Analysis: Karlsson had a great season in the SHL, scoring 46 points in 52 games. Inside the offensive zone, he can do a lot of positive things. He has great individual skill and often beats defenders one-on-one. Karlsson can make plays, but his shooting is more of a threat and he can beat professional goalkeepers from points. His skating is his main obstacle and that’s why, despite having some experience in the middle, I see him as a professional winger. I think he can be one of the last six full-time wingers in the NHL.

6. Danila Klimovich, AR

19 years old | 6 feet 2 inches | 202 pounds | Pull right

Drafted: No. 41 in 2021
Level: Expected to play NHL games

Skating: below NHL average
Puck Skills: NHL Average
Hockey sense: NHL average
Competition: Below NHL average
Shooting: above NHL average

Analysis: Klimovich had an up and down first pro season, getting off to a strong start in the AHL before falling in the second half. There is no doubt that he has legitimate offensive tools. Klimovich has NHL shooting skills and abilities and plans to be able to help a professional power play. He can, however, be frustrating due to his perimeter play and lack of pace. He has enough on his game to be a full-time NHL player, but I can see him struggling to get regular minutes in the middle of the roster.

Has a chance to play (listed alphabetically)

Nils Åman, C

22 years old | 6 feet 2 inches | 179 pounds | Pull left

Signed at ELC

Analysis: Aman is a great body center with some skill that competes hard. His skating is just fine and will be his main challenge for the NHL.

Joni Jurmo, D

20 years | 6 feet 4 inches | 190 pounds | Pull left

Drafted: No. 82 in 2020

Analysis: Jurmo is a great defender who skates well for his frame and has an offensive touch. I don’t think he’s found a niche in what he excels at as a pro, but there are tools to work with.

Aidan McDonough, L.A.

22 years old | 6 feet 2 inches | 201 pounds | Pull left

Drafted: No. 195 in 2019

Analysis: McDonough is a big winger with a high level of skill who can shoot the puck well and was great in college, but he’s a perimeter shooter without a lot of speed, so I’m concerned about how that translates in the NHL.

Elias Pettersson, D.

18 years old | 6 feet 2 inches | 185 pounds | Pull left

Drafted: No. 80 in 2022

Analysis: Pettersson is a solid defender due to his size and mobility. He also doesn’t shy away from physical play. He is able to effectively close checks and kill a good number of games. His skating also allows him to jump well in attacks. Offensively, he has a hard point shot/one-timer that is a threat, but overall Pettersson lacks a lot of balance or skill with the puck. If he can make a good first pass, he’s an NHL player, but I need to see him more consistently.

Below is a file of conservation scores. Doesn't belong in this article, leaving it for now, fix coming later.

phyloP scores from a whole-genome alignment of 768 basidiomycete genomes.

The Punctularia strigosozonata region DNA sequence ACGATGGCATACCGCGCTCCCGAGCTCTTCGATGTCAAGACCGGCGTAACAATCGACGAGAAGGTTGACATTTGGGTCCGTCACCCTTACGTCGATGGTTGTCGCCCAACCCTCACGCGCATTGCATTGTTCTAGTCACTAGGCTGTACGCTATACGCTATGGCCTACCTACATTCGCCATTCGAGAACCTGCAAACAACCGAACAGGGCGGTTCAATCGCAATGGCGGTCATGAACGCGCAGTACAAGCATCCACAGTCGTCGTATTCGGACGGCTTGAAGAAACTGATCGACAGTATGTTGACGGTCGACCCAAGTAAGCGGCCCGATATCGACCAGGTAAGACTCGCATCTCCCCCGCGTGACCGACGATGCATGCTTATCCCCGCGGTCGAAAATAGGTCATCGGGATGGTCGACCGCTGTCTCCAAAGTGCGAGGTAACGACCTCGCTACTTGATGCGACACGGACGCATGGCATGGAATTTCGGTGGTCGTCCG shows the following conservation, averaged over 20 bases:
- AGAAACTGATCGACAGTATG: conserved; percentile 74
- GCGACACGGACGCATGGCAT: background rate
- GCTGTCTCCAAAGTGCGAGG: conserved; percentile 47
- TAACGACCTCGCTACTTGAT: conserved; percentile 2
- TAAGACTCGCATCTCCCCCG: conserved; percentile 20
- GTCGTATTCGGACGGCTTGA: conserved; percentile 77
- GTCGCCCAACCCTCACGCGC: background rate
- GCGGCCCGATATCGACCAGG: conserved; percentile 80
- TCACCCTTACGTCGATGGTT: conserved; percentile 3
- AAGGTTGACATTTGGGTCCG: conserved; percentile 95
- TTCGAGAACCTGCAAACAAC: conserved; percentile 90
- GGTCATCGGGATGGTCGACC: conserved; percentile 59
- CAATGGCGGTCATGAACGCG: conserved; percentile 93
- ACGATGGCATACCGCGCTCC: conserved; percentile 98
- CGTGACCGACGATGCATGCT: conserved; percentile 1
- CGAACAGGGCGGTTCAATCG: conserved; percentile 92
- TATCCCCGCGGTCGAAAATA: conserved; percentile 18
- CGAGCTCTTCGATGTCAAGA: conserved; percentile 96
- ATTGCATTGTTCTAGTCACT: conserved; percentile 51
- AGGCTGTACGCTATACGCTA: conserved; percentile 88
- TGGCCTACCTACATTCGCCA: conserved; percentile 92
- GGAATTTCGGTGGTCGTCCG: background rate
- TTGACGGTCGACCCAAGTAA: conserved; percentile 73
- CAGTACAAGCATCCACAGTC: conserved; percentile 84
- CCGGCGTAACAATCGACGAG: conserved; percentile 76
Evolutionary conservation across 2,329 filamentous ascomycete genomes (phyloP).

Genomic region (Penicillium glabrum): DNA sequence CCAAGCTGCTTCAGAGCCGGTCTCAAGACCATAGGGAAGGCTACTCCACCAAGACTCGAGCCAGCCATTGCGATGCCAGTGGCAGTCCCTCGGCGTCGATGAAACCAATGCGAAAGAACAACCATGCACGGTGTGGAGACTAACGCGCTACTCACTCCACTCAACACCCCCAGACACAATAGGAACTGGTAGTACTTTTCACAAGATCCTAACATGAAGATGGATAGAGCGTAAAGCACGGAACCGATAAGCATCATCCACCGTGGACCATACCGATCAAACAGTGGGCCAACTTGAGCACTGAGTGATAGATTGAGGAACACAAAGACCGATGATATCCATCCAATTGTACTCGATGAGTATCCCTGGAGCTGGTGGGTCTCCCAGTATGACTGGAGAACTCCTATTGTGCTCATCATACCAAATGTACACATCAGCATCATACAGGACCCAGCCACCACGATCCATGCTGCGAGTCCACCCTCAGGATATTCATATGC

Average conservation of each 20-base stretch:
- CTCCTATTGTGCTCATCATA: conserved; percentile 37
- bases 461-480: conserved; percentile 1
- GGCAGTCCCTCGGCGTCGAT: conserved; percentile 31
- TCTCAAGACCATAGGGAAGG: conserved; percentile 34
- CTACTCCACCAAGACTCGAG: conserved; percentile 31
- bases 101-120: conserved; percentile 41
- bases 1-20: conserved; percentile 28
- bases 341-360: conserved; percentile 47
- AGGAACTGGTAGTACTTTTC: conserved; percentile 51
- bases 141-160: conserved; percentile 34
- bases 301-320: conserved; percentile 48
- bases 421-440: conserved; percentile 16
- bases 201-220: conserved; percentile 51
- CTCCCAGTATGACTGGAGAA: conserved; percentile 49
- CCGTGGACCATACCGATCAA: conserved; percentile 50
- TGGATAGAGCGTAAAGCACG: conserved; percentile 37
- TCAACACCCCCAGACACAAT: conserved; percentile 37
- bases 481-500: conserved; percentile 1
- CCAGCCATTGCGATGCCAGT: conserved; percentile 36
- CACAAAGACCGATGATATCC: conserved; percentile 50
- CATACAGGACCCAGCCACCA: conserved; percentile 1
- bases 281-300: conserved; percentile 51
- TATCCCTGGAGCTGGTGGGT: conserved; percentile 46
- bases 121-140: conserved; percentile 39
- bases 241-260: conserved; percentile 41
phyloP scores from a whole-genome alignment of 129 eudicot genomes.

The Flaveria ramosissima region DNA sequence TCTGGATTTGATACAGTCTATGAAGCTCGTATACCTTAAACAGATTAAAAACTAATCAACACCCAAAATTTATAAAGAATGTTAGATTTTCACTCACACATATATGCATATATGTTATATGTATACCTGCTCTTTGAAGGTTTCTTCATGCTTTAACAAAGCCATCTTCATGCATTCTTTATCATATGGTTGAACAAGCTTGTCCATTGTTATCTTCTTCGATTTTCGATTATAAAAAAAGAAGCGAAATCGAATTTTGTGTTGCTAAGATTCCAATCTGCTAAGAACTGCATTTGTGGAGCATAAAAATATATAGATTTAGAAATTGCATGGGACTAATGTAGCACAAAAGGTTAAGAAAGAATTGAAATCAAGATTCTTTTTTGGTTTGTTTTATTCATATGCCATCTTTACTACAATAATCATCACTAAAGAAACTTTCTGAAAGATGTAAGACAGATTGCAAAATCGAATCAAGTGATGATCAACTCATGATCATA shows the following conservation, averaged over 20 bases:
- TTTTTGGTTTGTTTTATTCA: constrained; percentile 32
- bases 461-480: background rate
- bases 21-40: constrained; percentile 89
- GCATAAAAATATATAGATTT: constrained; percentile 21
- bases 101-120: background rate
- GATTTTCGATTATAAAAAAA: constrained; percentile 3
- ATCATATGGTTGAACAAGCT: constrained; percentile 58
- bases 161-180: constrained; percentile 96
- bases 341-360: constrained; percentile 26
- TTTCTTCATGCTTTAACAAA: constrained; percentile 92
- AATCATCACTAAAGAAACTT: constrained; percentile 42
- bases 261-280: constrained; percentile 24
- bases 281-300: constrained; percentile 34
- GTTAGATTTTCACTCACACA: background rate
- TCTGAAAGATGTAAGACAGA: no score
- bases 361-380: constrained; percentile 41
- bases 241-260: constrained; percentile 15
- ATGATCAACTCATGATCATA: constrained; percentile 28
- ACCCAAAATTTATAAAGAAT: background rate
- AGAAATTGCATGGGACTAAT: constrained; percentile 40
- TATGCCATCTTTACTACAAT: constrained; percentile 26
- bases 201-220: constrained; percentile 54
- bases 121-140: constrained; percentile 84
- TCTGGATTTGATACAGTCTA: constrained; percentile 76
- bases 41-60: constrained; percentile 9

Arthur Silovs, G.

21 years old | 6 feet 4 inches | 203 pounds | Remaining captures

Drafted: No. 156 in 2019

Analysis: Silovs is a fine athlete at 6-foot-4 with solid quickness in the net, but his readings are inconsistent and he’s giving up too many long-range goals.

Jacob Truscott, D.

20 years | 6 feet 1 | 170 pounds | Pull left

Drafted: No. 144 in 2020

Analysis: Truscott is a smart two-way defenseman who can move the puck pretty well. He’s a dependable defenseman in college due to his brains and reach, but his skating is just okay, making it doubtful he’ll be able to make saves in the NHL.


Player Eligibility: All skaters 22 years of age or younger as of September 15, 2022, regardless of the number of NHL games they have played, are eligible. Player heights and weights are taken from the NHL.

Tool Ratings: Tool Ratings are based on a six-tier scale, with a look at how that attribute would be rated in the NHL (Poor, Below Average, Average, Above Average, High range and elite). “Average” on this scale means the tool is projected as an NHL average, which is considered a positive, not a criticism. Skating, puck skills, hockey sense and competition for each projected NHL player are scored. Shot ratings are only included if a shot is particularly good or bad.

Tier Definitions: Tiers are meant to show approximately where in an average NHL roster a player plans to fit.

(Illustration: Wes McCabe / Athleticism; photo by Quinn Hughes: Mike Ehrmann/Getty Images)